On 20 September 2019, and as part of its ‘Unlocking Public Sector Artificial Intelligence’ project, the World Economic Forum (WEF) published the White Paper Guidelines for AI Procurement (see also press release), with which it seeks to help governments accelerate efficiencies through responsible use of artificial intelligence and prepare for future risks. WEF indicated that over the next six months, governments around the world will test and pilot these guidelines (for now, there are indications of adoption in the UK, the United Arab Emirates and Colombia), and that further iterations will be published based on feedback learned on the ground.
Building on previous work on the Data Ethics Framework and the Guide to using AI in the Public Sector, the UK’s Office for Artificial Intelligence has decided to adopt its own draft version of the Guidelines for AI Procurement with substantially the same content, but with modified language and a narrower scope of some principles, in order to link them to the UK’s legislative and regulatory framework (and, in particular, the Data Ethics Framework). The UK will be the first country to trial the guidelines in pilot projects across several departments. The UK Government hopes that the new Guidelines for AI Procurement will help inform and empower buyers in the public sector, helping them to evaluate suppliers, then confidently and responsibly procure AI technologies for the benefit of citizens.
In this post, I offer some first thoughts about the Guidelines for AI Procurement, based on the WEF’s version, which is helpfully summarised in the table below.
Generally, it is worth being mindful that the ‘guidelines provide fundamental considerations that a government should address before acquiring and deploying AI solutions and services. They apply once it has been determined that the solution needed for a problem could be AI-driven’ (emphasis in original). As the UK’s version usefully stresses, many of the important decisions take place at the preparation and planning stages, before publishing a contract notice. Therefore, more than guidance for AI procurement, this is guidance on the design of a framework for the governance of innovative digital technologies procurement, including AI (but easily extendable to eg blockchain-based solutions), which will still require a second tier of (future/additional) guidance on the implementation of procurement procedures for the acquisition of AI-based solutions.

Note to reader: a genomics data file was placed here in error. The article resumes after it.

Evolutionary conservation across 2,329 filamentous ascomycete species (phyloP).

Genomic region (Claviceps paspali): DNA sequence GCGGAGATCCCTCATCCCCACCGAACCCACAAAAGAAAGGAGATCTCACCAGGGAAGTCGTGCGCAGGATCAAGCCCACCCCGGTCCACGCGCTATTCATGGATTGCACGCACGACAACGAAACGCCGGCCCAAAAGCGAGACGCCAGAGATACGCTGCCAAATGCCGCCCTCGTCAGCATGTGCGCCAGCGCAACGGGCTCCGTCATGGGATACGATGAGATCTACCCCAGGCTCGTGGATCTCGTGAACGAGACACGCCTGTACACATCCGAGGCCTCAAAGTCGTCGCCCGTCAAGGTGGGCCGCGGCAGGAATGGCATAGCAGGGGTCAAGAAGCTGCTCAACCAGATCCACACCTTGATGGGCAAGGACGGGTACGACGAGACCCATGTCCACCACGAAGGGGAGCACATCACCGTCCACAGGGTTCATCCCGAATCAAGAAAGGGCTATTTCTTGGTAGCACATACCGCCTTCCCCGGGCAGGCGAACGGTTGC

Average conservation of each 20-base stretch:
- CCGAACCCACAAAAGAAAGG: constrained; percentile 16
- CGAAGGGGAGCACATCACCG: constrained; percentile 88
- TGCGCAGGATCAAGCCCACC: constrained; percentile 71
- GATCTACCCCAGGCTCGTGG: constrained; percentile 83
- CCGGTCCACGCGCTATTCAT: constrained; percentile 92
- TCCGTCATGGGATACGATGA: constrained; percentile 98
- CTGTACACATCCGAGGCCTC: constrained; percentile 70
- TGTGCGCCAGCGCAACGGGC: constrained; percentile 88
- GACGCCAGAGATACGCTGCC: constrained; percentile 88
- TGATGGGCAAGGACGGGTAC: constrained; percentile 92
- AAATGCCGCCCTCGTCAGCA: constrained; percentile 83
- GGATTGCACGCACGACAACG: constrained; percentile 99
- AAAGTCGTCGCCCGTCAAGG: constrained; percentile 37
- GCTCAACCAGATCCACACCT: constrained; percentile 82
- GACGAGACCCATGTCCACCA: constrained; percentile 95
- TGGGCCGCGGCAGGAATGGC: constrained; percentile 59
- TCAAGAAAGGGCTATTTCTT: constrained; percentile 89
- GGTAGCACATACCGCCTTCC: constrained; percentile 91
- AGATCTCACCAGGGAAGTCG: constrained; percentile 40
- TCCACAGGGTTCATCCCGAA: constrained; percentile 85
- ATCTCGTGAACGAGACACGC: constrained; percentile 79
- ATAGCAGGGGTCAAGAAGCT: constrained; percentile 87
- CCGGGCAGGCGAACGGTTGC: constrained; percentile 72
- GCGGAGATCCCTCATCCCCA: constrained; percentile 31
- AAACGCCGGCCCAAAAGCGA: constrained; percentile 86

It is also worth stressing from the outset that the guidelines assume both the availability and a deep understanding by the contracting authority of the data that can be used to train and deploy the AI solutions, which is perhaps not fully reflective of the existing difficulties concerning the availability and quality of procurement data, and public sector data more generally [for discussion, see A Sanchez-Graells, 'Data-Driven and Digital Procurement Governance: Revisiting Two Well-Known Elephant Tales' (2019) Communications Law, forthcoming]. Where such knowledge is not readily available, it seems likely that the contracting authority may require the prior engagement of data consultants that could carry out an assessment of the data that is or could be available and its potential uses. This creates the need to roll-back some of the considerations included in the guidelines to that earlier stage, much along the lines of the issues concerning preliminary market consultations and the neutralisation of any advantages or conflicts of interest of undertakings involved in pre-tender discussions, which are also common issues with non-AI procurement of innovation. This can be rather tricky, in particular if there is a significant imbalance in expertise around data science and/or a shortfall in those skills in the contracting authority. Therefore, perhaps as a prior recommendation (or an expansion of guideline 7), it may be worth bearing in mind that the public sector needs to invest significant resources in hiring and retaining the necessary in-house capacities before engaging in the acquisition of complex (digital) technologies.